TV preacher Falwell's 'vote Christian' campaign sparks controversy.
Falwell announced the campaign in a fund-raising letter that has been circulating nationwide since the spring. The four-page letter, which traces the history of Falwell's involvement with the Religious Right, comes accompanied by two "I Vote Christian" bumper stickers advertising a new Falwell Web site, www.faithandvalues.us. The material is being sent under the auspices of a new Falwell front group, the Moral Majority Coalition.
In the letter, Falwell wrote, "Yes, it is time to finish the job I started more than 25 years ago. It's time to rewrite the vision to return America to moral sanity. Our goal is to utilize the momentum of the sweeping conservative mandate of the November 2, 2004 elections to maintain a faith and values 'revolution' of voters who will continue to go to the polls to 'vote Christian' and call America back to God. I need your help to make this happen!"
Abraham Foxman, director of the Anti-Defamation League, took issue with Falwell's approach.
"Reverend Falwell's recent statements are directly at odds with the American ideal and should be rejected," Foxman said in a press release. "Understanding the danger of combining religion and politics, our Founding Fathers wisely created a political system based on individual merit and religious inclusiveness."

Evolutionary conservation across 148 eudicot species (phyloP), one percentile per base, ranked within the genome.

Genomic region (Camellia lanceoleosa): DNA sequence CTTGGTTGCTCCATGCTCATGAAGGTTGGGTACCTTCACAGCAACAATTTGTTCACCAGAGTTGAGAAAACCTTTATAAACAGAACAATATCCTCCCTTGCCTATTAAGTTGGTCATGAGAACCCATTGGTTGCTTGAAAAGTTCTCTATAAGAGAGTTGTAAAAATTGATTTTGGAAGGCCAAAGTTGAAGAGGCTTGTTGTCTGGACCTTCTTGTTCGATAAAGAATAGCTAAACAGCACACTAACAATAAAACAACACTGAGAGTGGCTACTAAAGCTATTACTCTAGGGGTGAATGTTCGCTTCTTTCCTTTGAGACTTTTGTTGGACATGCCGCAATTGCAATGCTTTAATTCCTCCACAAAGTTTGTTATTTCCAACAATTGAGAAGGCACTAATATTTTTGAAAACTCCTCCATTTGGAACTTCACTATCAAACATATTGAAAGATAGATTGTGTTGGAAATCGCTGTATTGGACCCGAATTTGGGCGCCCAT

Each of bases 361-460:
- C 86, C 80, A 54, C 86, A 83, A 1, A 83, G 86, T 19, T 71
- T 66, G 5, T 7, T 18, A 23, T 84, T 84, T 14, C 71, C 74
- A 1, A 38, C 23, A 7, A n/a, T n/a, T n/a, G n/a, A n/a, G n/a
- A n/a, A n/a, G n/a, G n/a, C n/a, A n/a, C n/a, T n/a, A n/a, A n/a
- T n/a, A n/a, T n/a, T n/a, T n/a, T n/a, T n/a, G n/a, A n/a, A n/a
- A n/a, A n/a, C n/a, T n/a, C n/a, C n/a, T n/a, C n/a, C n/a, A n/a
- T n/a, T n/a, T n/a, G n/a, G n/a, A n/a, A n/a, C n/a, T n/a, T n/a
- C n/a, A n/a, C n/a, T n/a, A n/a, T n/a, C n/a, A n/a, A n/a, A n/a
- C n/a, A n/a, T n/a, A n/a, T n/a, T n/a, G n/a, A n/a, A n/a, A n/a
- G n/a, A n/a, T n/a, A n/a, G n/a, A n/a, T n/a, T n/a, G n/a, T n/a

Foxman called on Falwell to "retract his divisive and un-American call to action. Appeals to voters should not be on the basis of religion, nor should a candidate's religious beliefs be a litmus test for public office."
Falwell is apparently backing down. He told the Lynchburg News & Advance that the appeal had been misunderstood but that he plans to discontinue it anyway.
"What I was saying was for conservative Christians to vote their values, which are pro-life and pro-family," Falwell said. "I had no intention of being anti-Jewish at all."
In other news about Falwell:
* The Lynchburg TV preacher has accused Americans United of filing an Internal Revenue Service complaint against him that AU never filed. Recently, Falwell was informed that he has been cleared of accusations of partisan politicking levied against him after a speech he gave at Southwestern Baptist Theological Seminary in Fort Worth in August of 2004.
Americans United did not believe that speech was partisan enough to warrant an IRS complaint. One month before the speech, however, AU did alert the IRS to an e-mail Falwell sent out through his ministry endorsing Bush. That complaint remains active.
Falwell remains convinced AU was behind the Fort Worth report and has accused the organization of lying about it.
|Printer friendly Cite/link Email Feedback|
|Title Annotation:||Jerry Falwell|
|Publication:||Church & State|
|Date:||Sep 1, 2005|
|Previous Article:||Flag desecration amendment is just the beginning, backer tells newspaper.|
|Next Article:||FCC hires Religious Right activist to serve as 'decency advisor'.|